While the soggy conditions didn’t cause serious damage in the community, there were some reports of backyard flooding and leaking roofs.
The town, meanwhile, had its hands full during a day when the volume of water passing through the lift station was almost five times the normal level.
Crews worked overnight on Tuesday to handle the added load.
The town’s entire sewer system drains – through gravity feed – to the lift station at the corner of Third Avenue and Highway 37, where it collects in a pit before being pumped out to the lagoon west of Shaunavon.
On a typical day, only one of the lift station’s two pumps are in use. However, last week there was an 18-hour stretch when both pumps were working to keep up with the inflow of waste water. The town also brought in vac trucks to help with the removal process.
The vac trucks were at the lift station for about seven hours overnight on Tuesday and for another short period on Wednesday.
Shaunavon town administrator Jay Meyer said that while the wet conditions put a strain on the lift station, the incident showed that the system is in good working order. The lift station has undergone some significant upgrades in recent years.
“It was a good test, but it showed that the system works great,” said Meyer.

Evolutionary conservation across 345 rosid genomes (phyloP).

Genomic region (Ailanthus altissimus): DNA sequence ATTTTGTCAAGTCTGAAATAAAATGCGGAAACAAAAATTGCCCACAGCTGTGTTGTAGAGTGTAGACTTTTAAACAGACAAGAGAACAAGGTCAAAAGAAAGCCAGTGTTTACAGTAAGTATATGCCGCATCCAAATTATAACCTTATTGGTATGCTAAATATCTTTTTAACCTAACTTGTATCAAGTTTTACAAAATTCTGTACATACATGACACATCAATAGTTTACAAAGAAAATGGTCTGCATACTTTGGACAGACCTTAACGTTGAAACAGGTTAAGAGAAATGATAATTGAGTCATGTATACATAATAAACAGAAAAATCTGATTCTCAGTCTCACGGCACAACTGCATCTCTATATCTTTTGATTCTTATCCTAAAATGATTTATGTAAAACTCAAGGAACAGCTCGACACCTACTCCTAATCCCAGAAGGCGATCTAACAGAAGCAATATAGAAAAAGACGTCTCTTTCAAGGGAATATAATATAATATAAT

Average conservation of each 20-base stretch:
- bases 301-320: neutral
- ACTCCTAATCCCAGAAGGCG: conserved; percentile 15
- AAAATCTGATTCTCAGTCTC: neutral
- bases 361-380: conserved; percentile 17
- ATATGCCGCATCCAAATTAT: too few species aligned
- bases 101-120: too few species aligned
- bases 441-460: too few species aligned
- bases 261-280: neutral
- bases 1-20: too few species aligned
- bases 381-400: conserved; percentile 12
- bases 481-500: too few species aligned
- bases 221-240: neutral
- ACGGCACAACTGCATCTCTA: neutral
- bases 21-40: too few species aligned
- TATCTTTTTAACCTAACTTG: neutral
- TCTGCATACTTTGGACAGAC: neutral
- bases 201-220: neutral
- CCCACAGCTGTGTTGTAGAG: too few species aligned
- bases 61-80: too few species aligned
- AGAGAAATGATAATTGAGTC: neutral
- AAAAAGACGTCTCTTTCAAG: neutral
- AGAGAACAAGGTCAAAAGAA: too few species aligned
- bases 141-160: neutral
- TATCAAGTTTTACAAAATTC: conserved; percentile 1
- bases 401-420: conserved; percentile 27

Upgrades to the station have included a new computer and alarm system that allows town employees to monitor the water levels 24-hours a day. (Those warning signals are important. If the collection tank at the lift station overflows, for instance, the waste water will back up into the sewer system and ultimately into residential properties.)
Meyer says that a high water table and basement sump pumps (which drain into the sewer system) created the unusually high water volume at the lift station.
The flow of water to the lift station does not include the streams of water running down community streets during rain storms.
That runoff is handled by the town’s storm sewer system. That water is ultimately fed to ditches on the outskirts of the community.
The storm system also comfortably handled last week’s downpour, although the Shaunavon Fire Department had to be called out to help pump out a flooded area at the corner of 7th Ave and 4th Street West. That intersection has caused problems in the past as water accumulates and dams up in the southwest corner of the high school property before breaking loose and overflowing into a nearby street.
Still, last week’s storm didn’t carry the kind of flooding problems like those encountered last year after a hail and wind storm passed through the community. Those types of circumstances complicate the drainage process when broken branches and falling leaves clog storm sewer drains.
The fire department also helped pump out some flooded back yards in the community last week and a big chunk of Memorial Park was underwater on Tuesday night after another full day of rain. The small lake created at the park, however, had all but disappeared the next day.
The Rock Creek Golf Club also experienced some flooding across the fairways of the 4th and 6th holes on Tuesday. (Rock Creek passes through those fairways on the course.)
Again, most of the extra water had disappeared from the course later the next day.